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The South Beach Diet

What It Is

They may seem similar, but the South Beach diet is more than just a heart-friendly version of the Atkins diet. All the same, they have a lot in common.

Both South Beach and Atkins diets are the creation of medical doctors. The father of the South Beach diet is cardiologist Arthur Agatston, MD, director of the Mount Sinai Cardiac Prevention Center in Miami Beach, Fla.

Both the South Beach and Atkins diets are best-selling diet books. Only someone living in a cave hasn't, by now, heard of Agatston's The South Beach Diet: The Delicious, Doctor-Designed, Foolproof Plan for Fast and Healthy Weight Loss.

Both South Beach and Atkins diets restrict carbohydrates -- carbs, as diet dilettantes like to say. True, "good carbs" are allowed. But South Beach dieters must say goodbye to potatoes, fruit, bread, cereal, rice, pasta, beets, carrots, and corn for the first two weeks. After that, most of these foods remain strongly discouraged.

Both South Beach and Atkins diets have a more severe induction phase, followed by a long-term eating plan.

The difference, really, boils down to two things:

  • Fats. The South Beach diet bans unhealthy fats but strongly promotes healthy ones.
  • Carbs. The South Beach diet doesn't count grams of carbs. The Atkins diet seeks to change a person from a sugar-burning machine into a fat-burning machine. The South Beach diet looks at how much sugar is in a carb. Low-sugar carbs -- those with a low glycemic index (they don't cause the blood sugar levels to rise and fall as quickly) -- are good (this point may sound very familiar to fans of the Sugar Busters diet)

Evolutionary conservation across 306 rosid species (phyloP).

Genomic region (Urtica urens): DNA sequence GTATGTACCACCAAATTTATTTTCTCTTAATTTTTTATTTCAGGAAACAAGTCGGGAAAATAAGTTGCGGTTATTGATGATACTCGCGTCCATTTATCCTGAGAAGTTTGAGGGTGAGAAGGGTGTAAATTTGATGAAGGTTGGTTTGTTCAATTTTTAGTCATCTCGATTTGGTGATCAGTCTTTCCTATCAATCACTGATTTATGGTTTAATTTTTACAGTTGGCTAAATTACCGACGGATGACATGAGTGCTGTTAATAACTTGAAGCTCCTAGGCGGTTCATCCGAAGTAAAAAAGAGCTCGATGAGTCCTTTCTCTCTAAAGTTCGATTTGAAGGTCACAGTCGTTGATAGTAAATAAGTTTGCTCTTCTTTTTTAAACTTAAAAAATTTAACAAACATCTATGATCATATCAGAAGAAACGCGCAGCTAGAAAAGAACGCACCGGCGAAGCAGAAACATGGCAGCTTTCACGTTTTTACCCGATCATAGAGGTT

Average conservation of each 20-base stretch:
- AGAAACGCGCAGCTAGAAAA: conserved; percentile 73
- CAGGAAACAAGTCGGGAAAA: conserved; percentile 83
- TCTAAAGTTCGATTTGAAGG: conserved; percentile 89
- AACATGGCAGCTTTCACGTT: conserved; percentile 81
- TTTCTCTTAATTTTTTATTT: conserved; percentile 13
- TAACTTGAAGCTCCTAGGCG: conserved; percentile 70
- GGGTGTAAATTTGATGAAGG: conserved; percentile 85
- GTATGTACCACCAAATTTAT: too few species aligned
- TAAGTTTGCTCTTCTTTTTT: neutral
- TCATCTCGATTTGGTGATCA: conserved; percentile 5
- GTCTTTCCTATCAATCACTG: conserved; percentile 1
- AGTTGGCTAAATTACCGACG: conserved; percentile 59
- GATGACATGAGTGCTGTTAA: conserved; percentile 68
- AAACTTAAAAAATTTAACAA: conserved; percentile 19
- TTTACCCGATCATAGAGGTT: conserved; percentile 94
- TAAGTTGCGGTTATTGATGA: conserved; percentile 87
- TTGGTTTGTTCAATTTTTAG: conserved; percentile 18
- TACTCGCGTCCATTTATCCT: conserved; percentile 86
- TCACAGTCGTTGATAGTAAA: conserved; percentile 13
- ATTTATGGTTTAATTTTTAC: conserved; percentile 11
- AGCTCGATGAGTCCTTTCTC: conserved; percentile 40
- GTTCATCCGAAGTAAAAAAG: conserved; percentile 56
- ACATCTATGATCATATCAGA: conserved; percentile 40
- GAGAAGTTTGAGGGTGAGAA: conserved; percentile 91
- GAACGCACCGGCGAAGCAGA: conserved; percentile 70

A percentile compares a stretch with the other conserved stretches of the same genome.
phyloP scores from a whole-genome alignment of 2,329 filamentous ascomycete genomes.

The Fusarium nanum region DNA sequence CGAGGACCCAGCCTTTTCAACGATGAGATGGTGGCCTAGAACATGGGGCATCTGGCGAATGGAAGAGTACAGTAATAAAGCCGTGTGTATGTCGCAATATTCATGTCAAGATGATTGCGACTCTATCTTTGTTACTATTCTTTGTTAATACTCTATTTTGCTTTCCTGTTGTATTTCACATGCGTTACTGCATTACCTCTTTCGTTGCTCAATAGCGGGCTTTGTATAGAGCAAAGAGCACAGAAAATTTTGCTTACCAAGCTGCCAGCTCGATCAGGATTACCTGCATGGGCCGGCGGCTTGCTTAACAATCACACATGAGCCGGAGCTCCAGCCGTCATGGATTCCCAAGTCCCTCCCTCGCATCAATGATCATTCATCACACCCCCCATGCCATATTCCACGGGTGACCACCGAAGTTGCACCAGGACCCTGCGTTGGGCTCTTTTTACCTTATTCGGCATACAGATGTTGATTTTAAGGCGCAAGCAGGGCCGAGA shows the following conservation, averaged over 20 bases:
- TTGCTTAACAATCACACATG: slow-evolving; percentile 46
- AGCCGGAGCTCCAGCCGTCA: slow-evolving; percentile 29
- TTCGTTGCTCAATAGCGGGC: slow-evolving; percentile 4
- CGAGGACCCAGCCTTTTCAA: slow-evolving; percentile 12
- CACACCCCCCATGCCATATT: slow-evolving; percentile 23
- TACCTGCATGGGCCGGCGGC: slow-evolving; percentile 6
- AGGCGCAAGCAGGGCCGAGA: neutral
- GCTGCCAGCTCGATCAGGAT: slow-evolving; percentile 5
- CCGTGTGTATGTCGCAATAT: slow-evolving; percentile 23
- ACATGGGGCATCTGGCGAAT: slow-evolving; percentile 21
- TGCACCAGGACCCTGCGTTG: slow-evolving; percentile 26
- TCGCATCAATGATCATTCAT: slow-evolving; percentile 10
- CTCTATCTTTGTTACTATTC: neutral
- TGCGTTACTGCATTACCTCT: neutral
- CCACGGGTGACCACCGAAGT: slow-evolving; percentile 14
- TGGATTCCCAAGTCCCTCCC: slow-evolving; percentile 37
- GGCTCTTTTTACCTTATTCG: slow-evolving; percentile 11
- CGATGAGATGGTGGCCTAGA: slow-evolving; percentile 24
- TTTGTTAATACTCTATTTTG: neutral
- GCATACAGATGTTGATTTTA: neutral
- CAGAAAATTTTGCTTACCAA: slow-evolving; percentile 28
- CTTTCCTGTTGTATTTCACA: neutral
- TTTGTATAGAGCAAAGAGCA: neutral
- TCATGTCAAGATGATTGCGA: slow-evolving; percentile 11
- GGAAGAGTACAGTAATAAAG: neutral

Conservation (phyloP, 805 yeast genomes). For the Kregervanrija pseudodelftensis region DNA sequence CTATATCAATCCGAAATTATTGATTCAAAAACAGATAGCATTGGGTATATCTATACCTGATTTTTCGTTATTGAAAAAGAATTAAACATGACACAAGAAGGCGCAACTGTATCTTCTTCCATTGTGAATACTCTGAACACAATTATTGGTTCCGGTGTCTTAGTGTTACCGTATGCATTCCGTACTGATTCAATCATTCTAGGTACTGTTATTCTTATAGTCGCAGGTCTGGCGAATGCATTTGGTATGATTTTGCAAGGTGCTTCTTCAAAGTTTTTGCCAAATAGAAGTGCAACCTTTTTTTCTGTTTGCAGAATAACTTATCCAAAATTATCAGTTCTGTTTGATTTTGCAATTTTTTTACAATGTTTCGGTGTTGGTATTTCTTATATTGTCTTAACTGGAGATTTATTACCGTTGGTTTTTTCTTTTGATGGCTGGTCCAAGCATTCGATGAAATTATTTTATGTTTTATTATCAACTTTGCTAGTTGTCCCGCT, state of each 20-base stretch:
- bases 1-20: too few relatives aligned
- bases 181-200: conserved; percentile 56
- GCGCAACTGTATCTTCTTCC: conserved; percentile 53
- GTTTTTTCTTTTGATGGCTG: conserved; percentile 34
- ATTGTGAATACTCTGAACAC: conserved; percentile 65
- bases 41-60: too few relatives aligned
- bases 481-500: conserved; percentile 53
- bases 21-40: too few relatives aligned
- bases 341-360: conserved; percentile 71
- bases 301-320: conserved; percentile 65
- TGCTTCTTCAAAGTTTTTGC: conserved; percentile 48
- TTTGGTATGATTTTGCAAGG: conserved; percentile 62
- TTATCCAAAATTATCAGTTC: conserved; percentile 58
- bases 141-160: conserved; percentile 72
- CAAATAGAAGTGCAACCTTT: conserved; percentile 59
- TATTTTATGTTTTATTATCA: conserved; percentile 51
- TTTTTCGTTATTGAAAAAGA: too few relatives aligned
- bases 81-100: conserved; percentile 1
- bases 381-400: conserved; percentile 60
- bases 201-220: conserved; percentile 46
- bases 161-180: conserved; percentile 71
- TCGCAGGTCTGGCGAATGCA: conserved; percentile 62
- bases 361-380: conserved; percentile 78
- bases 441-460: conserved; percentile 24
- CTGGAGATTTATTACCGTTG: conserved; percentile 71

As Agatston says, this means his diet is not -- exactly -- a low-carb diet or a low-fat diet.

What You Can Eat

You won't go hungry. In fact, like the Body-For-Life diet, the South Beach diet promotes strategic snacking. You're not doing it right if you don't snack.

There's no counting calories or strict portion sizes. But there's no gorging, either. The idea is to eat normal portions. To many of us, normal portions will seem small at first. They are enough to satisfy hunger, but no more.

As noted above, sugar-rich carbs are off the menu. These include rice and potatoes, and vegetables -- such as beets and corn -- with high sugar content. Also, there are no pastries or other sugar-filled desserts. And alcohol is forbidden in the induction phase and limited in the long-term diet.

What's on the menu? There are three phases.

The 14-day induction phase bans bread, rice, potatoes, pasta, baked goods, and fruit. And you can't have even a drop of beer, wine, or other alcohol. The diet promises that after a couple of days, you really won't miss this stuff.

The "reintroduce the carbs" stage gradually adds back in some of the banned foods. Not all of them, but if you are a pasta maniac, have some. Fruit makes a comeback, too. Just pick and choose. A little now and then, no more. How long does this last? Until you hit your target weight.

The final stage is your diet for life. Eat normal foods in normal portions, following a few basic guidelines.

How It Works

The diet is based on the observation that Americans are carb crazy. That's the reason for the induction phase. Those first two weeks are meant to help people quit craving carbs. And it's why carbs are minimized throughout the diet.

Highly processed carbs, according to the South Beach theory, get digested too quickly. That makes insulin levels (a hormone the body makes to process sugars) spike. And once those fast-burning carbs are used up, your high insulin level makes you crave more food. So what do you tend to eat? More carbs, of course.

By breaking this cycle, the South Beach diet promises to make you want to eat less food, but better food.

What the Experts Say

Cindy Moore, RD, a director of nutrition therapy at The Cleveland Clinic and a spokeswoman for the American Dietetic Association, discussed the South Beach diet in a May 2003 interview with WebMD.